Return to Blog October 20, 2023

The Sweet Science: Food Chemistry’s Contribution to Quality Products


Food chemistry is one of the respected and important subsets of the food sciences. The field requires multidisciplinary expertise, including a deep understanding of both traditional and engineering food components.

From feeding the world’s growing population to overcoming serious supply chain challenges, food chemistry advances have consistently risen to meet emerging challenges.

What Is Food Chemistry?

Food chemists work with the core components of food products at the chemical level in a laboratory environment. Engineers assess the chemical and biochemical reaction of carbohydrates, proteins, water, enzymes and other inputs before, during and after the product process. Every component added to a food impacts one or more existing compounds, potentially changing the texture, flavor, nutritional value and shelf-life of the product.

Food chemistry experiments are designed to gauge chemical reactions and qualify products before further development. Most ingredient suppliers rely on in-house or third-party engineers to conduct rigorous testing before making formulation changes, such as substituting existing ingredients with an alternative.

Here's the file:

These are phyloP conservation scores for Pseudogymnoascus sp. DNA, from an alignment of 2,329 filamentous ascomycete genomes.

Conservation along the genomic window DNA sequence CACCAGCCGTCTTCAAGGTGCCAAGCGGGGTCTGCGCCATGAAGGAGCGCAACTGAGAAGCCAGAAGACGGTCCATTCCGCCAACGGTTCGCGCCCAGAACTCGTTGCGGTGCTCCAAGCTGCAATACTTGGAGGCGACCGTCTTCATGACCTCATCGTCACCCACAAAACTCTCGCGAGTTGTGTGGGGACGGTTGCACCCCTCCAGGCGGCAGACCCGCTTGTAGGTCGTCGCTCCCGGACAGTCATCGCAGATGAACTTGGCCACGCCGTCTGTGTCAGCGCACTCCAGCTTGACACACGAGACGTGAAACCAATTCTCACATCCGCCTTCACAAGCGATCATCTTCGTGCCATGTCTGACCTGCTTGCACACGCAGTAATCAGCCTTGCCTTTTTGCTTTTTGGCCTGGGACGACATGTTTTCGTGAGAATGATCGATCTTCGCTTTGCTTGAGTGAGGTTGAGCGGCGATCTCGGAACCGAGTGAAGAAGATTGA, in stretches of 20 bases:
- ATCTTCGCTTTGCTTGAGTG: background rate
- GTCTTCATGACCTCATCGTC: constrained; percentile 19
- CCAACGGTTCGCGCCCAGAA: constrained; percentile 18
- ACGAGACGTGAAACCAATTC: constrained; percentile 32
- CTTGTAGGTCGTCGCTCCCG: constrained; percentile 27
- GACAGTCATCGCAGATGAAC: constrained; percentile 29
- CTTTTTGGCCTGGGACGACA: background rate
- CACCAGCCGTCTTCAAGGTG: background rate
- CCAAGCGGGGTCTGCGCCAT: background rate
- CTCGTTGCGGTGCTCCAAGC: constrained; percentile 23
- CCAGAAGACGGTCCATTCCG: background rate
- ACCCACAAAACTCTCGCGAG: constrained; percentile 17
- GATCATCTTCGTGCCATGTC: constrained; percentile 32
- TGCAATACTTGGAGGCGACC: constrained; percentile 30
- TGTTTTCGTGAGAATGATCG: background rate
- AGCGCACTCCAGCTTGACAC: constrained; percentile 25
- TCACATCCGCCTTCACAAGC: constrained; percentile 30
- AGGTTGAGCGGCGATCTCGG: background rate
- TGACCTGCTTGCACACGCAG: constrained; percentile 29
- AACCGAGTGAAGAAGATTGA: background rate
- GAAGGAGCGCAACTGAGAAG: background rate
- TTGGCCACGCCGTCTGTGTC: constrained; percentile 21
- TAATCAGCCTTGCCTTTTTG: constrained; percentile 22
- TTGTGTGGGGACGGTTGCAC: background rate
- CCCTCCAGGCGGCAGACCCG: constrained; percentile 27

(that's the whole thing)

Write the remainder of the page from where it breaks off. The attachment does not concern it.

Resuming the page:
Basic Food Chemistry 101

As complex as food science and technology has become, the most important components of food design are elemental.

Water in Food Chemistry

Water – or the lack thereof – is a key in many food products. Moisture content primarily affects texture, especially in foods that require a specific crunch or consumer expectation. Water content is also important in meat products, with considerable attention invested in retaining adequate moisture to keep meat and poultry tender.

Managing moisture levels is also a safety consideration. Even low water content in a product can allow microbial growth, such as bacteria or mold. This risk is usually addressed by keeping water activity below 0.95% or by introducing salt or sugar.